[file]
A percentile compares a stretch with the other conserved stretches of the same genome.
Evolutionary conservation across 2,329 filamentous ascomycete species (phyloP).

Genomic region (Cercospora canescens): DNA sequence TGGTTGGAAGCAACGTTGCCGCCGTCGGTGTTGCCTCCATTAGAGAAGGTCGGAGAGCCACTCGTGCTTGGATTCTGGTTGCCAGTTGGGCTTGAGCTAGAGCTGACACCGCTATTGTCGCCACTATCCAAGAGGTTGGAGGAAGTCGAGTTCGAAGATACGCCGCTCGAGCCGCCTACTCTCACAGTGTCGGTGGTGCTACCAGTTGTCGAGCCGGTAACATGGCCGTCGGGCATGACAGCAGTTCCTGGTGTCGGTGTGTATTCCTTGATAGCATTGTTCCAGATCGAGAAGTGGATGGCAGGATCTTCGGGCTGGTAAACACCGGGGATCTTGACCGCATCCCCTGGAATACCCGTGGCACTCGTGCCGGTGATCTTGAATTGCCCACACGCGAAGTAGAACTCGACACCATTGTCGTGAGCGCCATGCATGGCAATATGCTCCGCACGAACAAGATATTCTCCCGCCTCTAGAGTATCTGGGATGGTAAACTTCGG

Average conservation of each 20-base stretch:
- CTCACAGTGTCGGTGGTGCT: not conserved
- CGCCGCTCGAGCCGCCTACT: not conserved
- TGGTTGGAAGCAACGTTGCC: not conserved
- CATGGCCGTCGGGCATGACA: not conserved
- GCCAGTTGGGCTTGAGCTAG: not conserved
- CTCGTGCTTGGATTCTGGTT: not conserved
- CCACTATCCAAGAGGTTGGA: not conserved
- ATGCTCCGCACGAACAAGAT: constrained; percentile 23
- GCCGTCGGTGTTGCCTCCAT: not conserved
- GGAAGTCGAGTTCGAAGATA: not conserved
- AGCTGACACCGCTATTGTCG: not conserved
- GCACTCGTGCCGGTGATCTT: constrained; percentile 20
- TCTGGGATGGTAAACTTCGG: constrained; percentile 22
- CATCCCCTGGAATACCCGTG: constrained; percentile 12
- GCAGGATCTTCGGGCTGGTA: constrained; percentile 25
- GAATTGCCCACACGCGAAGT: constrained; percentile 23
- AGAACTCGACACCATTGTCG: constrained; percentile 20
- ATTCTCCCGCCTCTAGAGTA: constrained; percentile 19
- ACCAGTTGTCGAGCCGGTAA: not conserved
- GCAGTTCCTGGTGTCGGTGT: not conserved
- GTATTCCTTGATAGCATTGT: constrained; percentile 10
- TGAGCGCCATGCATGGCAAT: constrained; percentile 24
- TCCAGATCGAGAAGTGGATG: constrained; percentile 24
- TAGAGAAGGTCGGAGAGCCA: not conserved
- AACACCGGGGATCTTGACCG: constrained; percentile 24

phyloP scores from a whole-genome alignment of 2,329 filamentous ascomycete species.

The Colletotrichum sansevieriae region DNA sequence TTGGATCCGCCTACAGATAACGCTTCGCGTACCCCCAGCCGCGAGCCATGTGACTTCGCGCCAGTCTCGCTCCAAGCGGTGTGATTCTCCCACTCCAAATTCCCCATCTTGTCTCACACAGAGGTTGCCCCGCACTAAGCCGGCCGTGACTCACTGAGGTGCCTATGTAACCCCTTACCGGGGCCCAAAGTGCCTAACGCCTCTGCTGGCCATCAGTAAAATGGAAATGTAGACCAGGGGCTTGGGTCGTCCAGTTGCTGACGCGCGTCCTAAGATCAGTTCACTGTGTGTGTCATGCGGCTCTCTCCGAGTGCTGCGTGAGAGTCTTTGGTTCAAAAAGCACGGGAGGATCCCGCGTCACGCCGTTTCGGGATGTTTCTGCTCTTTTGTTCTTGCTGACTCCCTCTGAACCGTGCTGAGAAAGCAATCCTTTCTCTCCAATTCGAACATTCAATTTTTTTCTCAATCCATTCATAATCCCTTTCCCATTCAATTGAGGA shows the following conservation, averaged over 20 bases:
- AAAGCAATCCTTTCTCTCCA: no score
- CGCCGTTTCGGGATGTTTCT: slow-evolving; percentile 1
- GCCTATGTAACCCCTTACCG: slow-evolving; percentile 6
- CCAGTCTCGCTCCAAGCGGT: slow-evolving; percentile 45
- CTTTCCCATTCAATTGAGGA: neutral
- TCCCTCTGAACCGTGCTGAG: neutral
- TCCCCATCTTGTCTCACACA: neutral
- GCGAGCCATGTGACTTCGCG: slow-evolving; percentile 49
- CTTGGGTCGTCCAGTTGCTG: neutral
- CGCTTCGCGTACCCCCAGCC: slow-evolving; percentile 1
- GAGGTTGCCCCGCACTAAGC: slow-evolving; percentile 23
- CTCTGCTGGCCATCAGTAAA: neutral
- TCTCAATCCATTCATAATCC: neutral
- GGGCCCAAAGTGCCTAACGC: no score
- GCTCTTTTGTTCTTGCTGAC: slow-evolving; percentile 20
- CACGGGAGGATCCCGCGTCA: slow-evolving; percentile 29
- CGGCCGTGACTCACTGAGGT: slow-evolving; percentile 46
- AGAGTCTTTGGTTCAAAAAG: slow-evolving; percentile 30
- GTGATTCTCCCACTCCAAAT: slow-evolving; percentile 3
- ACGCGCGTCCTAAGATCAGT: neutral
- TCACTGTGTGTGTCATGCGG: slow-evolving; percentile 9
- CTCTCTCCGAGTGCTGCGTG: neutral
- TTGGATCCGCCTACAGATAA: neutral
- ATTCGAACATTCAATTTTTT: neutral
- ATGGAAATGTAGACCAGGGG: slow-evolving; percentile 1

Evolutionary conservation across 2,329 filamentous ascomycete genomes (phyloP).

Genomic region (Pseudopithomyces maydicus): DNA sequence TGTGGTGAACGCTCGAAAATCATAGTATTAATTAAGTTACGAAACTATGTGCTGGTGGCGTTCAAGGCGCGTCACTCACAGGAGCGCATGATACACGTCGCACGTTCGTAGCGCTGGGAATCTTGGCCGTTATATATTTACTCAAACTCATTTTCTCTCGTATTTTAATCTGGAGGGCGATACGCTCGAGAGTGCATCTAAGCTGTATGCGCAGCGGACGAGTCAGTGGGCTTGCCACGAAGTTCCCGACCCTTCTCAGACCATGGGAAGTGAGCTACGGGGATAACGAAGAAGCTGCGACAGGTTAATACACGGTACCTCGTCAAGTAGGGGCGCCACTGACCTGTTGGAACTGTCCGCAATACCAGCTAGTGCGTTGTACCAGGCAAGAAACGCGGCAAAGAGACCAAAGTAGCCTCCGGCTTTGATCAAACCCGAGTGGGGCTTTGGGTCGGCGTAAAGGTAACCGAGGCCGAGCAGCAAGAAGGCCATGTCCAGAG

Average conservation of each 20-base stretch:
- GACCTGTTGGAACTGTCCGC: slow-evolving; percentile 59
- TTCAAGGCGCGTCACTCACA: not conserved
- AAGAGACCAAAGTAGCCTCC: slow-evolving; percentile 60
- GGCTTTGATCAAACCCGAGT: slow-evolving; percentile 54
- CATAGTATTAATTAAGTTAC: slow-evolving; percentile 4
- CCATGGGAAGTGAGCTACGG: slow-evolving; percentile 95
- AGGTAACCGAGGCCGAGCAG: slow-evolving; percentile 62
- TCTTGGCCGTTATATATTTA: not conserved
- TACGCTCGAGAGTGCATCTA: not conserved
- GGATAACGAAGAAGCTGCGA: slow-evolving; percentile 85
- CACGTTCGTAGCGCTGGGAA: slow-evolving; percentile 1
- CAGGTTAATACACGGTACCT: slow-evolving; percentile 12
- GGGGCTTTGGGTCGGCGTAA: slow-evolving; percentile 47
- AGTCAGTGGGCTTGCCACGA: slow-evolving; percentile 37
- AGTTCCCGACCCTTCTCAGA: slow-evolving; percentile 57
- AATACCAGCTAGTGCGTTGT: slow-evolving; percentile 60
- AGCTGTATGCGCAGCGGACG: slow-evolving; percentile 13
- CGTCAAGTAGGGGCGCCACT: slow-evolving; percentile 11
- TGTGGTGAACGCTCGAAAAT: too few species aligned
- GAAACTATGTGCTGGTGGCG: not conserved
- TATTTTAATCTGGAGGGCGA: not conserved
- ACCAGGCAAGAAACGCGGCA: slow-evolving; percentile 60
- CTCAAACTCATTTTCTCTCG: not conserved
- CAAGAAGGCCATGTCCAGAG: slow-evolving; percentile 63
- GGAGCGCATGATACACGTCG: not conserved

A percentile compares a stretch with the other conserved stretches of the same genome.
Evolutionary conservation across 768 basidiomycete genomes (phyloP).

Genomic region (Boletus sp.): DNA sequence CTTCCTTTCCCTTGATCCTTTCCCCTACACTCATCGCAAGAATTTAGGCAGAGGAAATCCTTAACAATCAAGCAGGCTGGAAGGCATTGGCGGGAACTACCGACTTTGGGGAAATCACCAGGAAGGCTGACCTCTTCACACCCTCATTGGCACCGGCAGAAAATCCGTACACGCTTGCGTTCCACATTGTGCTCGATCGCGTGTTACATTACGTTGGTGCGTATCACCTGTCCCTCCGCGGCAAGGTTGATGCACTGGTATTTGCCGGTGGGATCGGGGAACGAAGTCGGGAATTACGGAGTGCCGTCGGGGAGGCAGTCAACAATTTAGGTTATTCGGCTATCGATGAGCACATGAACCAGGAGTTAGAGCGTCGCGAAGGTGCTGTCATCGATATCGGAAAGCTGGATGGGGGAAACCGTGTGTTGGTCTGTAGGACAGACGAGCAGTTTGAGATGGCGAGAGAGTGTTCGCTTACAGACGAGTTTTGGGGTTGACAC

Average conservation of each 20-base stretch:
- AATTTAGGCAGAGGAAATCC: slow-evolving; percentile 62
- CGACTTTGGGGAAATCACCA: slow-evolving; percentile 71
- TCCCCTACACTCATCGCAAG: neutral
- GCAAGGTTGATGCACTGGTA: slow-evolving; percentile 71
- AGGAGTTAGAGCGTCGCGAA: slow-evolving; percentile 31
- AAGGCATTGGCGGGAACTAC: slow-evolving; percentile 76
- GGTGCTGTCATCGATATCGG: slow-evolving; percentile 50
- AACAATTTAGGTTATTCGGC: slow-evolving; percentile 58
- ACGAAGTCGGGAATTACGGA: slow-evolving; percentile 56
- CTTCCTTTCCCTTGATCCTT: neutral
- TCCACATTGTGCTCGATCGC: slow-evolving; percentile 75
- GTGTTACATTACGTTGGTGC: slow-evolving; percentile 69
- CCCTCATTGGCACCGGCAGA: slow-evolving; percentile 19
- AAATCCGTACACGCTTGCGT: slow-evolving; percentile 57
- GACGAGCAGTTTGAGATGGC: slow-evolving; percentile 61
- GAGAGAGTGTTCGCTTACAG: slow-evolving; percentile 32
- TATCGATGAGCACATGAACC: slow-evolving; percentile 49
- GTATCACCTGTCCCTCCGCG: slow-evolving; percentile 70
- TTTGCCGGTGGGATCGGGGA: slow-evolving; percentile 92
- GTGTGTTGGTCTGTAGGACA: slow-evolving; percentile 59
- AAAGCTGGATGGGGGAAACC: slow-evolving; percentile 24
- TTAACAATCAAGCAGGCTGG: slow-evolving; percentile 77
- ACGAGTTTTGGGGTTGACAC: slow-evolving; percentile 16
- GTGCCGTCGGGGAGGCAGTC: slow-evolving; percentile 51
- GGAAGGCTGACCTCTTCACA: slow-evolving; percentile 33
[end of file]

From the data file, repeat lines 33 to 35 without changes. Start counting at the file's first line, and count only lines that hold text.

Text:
- CGCCGTTTCGGGATGTTTCT: slow-evolving; percentile 1
- GCCTATGTAACCCCTTACCG: slow-evolving; percentile 6
- CCAGTCTCGCTCCAAGCGGT: slow-evolving; percentile 45